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 June 20th, 2014, 11:21 AM #11 Math Team     Joined: Mar 2012 From: India, West Bengal Posts: 3,871 Thanks: 86 Math Focus: Number Theory I was looking forward for your question. This can be done by counting endpoints of diagonals, I think, which avoids counting diagonals and their meetpoints altogether. The number of triangles in the interior of diagonals with three endpoints is $\binom{6}{3}$. The number of triangles in the interior of diagonals with four endpoints is $4\binom{6}{4}$. Similarly, the number of triangles in the interior of diagonals with five endpoints is $5 \binom{6}{5}$ (note that the diagonals with 5 endpoints must meet themselves in a hexagon) Thus, the number of triangles is $$\binom{6}{3} + 4 \binom{6}{4} + 5 \binom{6}{5} = 110$$ Thanks from eddybob123
 June 20th, 2014, 02:33 PM #12 Senior Member   Joined: Sep 2012 From: British Columbia, Canada Posts: 764 Thanks: 53 This is also A006600 in the OEIS.
June 20th, 2014, 03:38 PM   #13
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Quote:
 Originally Posted by CRGreathouse For those interested in the nonmodular answer in its 5782-digit glory, here's a GP script: Code: val(n,p)=my(t);while(n\=p,t+=n);t t=1;forprime(p=2,2014,t*=p^val(2014,p)+1);t
Here is another, hope you'll like it:

Code:
prod(i=1,primepi(2014),g=2014;p=prime(i);(p^sum(j=0,log(g)\log(p),g\=p)+1))
The inaccuracy in log doesn't matter here. Since we start from j = 0, most of the time, 0 is added once too much.

 June 20th, 2014, 04:16 PM #14 Global Moderator     Joined: Nov 2006 From: UTC -5 Posts: 16,046 Thanks: 932 Math Focus: Number theory, computational mathematics, combinatorics, FOM, symbolic logic, TCS, algorithms I'm amused by how similar our programs are and yet how different they appear. The prod syntax is nicer (no need for a temporary variable to hold the sum) but generating the n-th prime at each step is inefficient. Not that it matters when you're only looping up to 2014, of course! I think we're ready for a new question? Thanks from eddybob123
 June 21st, 2014, 03:31 AM #15 Math Team     Joined: Mar 2012 From: India, West Bengal Posts: 3,871 Thanks: 86 Math Focus: Number Theory Here are the question, the one who gets one of the hard questions below gets the control. Easy : Let $f$ be a univariate complex function satisfying $f(x) = f(x + \omega_1) = f(x+\omega_2) = f(x + \omega_3)$ with $\omega_1, \omega_2, \omega_3$ being $\Bbb R$-linearly independent. Can a function like that exist? If so, give example otherwise show proof. [Bonus point 2] Hard : Let $f$ be defined as above except $\omega_1, \omega_2, \omega_3$ being $\Bbb Q$-linearly independent. Can such a function exist? If so, give example otherwise show proof. Hard (this one is for real analysis lovers) : Let $f : \Bbb R \to \Bbb R$ be a function such that for all $x, y \in \Bbb R$ one has $f(x + y^2) - f(x) \geq y$. Can such a function exist? If so, give example otherwise show proof. Balarka . Thanks from eddybob123 Last edited by mathbalarka; June 21st, 2014 at 03:36 AM.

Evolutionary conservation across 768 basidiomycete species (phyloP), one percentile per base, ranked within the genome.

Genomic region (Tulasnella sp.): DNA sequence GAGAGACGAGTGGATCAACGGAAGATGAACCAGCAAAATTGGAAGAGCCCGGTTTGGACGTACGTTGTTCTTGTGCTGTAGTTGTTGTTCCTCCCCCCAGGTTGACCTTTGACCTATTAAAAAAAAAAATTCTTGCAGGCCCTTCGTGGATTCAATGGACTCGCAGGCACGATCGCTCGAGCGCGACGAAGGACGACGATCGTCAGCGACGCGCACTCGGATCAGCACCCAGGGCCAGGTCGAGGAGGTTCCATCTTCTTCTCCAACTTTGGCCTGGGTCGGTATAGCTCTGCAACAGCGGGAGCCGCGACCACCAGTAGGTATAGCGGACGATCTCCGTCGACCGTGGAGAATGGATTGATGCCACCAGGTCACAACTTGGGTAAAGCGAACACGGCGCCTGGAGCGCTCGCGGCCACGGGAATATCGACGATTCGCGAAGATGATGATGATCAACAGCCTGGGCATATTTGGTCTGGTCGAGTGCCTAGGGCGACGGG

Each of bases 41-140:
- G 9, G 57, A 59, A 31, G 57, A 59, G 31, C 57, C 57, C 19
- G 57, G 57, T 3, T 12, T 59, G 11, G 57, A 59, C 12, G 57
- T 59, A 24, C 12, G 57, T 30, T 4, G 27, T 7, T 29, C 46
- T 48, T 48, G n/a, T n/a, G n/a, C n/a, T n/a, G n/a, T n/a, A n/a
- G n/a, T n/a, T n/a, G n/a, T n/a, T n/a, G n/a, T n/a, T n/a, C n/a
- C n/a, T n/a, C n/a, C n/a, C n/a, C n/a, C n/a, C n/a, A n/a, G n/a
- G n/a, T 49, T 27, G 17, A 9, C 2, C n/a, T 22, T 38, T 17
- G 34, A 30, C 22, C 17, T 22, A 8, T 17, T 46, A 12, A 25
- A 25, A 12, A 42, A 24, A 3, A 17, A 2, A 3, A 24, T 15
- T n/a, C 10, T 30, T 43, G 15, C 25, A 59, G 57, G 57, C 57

June 21st, 2014, 04:39 AM #16 Math Team   Joined: Dec 2013 From: Colombia Posts: 6,778 Thanks: 2195 Math Focus: Mainly analysis and algebra What does it mean to say that the $\omega_i$ are $\mathbb{R}$ linearly independant? Aren't they constants? Thanks from eddybob123 Last edited by v8archie; June 21st, 2014 at 04:41 AM.
 June 21st, 2014, 06:22 AM #17 Math Team   Joined: Dec 2013 From: Colombia Posts: 6,778 Thanks: 2195 Math Focus: Mainly analysis and algebra \begin{align*} f(x + y^2) - f(x) &\ge y \implies f(x + y) - f(x) \ge \sqrt{y} \qquad \text{(the positive root since $\sqrt{y} \ge -\sqrt{y}$)} \\[12pt] \text{For } a \in \mathbb{R}^+, n \in \mathbb{Z}^+ \qquad f(x + \frac{a}{n}) - f(x) &\ge \sqrt{\frac{a}{n}} \\ f((x + \frac{a}{n}) + \frac{a}{n}) - f(x + \frac{a}{n}) &\ge \sqrt{\frac{a}{n}} \\ f((x + \frac{2a}{n}) + \frac{a}{n}) - f(x + \frac{2a}{n}) &\ge \sqrt{\frac{a}{n}} \\ &\cdots \\ f((x + \frac{(n-1)a}{n}) + \frac{a}{n}) - f(x + \frac{(n-1)a}{n}) &\ge \sqrt{\frac{a}{n}} \\[6pt] \text{Summing the above equations gives} \qquad f(x+a) - f(x) &\ge \sqrt{an} \\ \end{align*} Then, letting $n \to \infty$ we see that $f(x+a) - f(x) \to \infty$. This is true for all $x$ and all $a \gt 0$ so no such function exists. Thanks from eddybob123 Last edited by v8archie; June 21st, 2014 at 06:25 AM.
June 21st, 2014, 06:47 AM   #18
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Quote:
 Originally Posted by v8archie What does it mean to say that the $\omega_i$ are $\mathbb{R}$ linearly independant? Aren't they constants?
Yes. For example, $1$ and $\pi$ are $\Bbb Q$-linearly independent.

June 21st, 2014, 06:51 AM   #19
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Quote:
 Originally Posted by v8archie Then, letting $n \to \infty$ we see that $f(x+a) - f(x) \to \infty$. This is true for all $x$ and all $a \gt 0$ so no such function exists.
Nice work. You get to post the next question.

PS : There is actually a swifter argument, IMHO, using the Basel problem.

 June 21st, 2014, 07:31 AM #20 Math Team   Joined: Dec 2013 From: Colombia Posts: 6,778 Thanks: 2195 Math Focus: Mainly analysis and algebra I'm not familiar with the Basel problem. I first proved it to myself using l'Hopital's Rule on$$\lim_{y \to 0} \frac{f(x + y^2) - f(x)}{y} \ge 1$$ but I wasn't completely happy with the validity of the argument. Thanks from eddybob123

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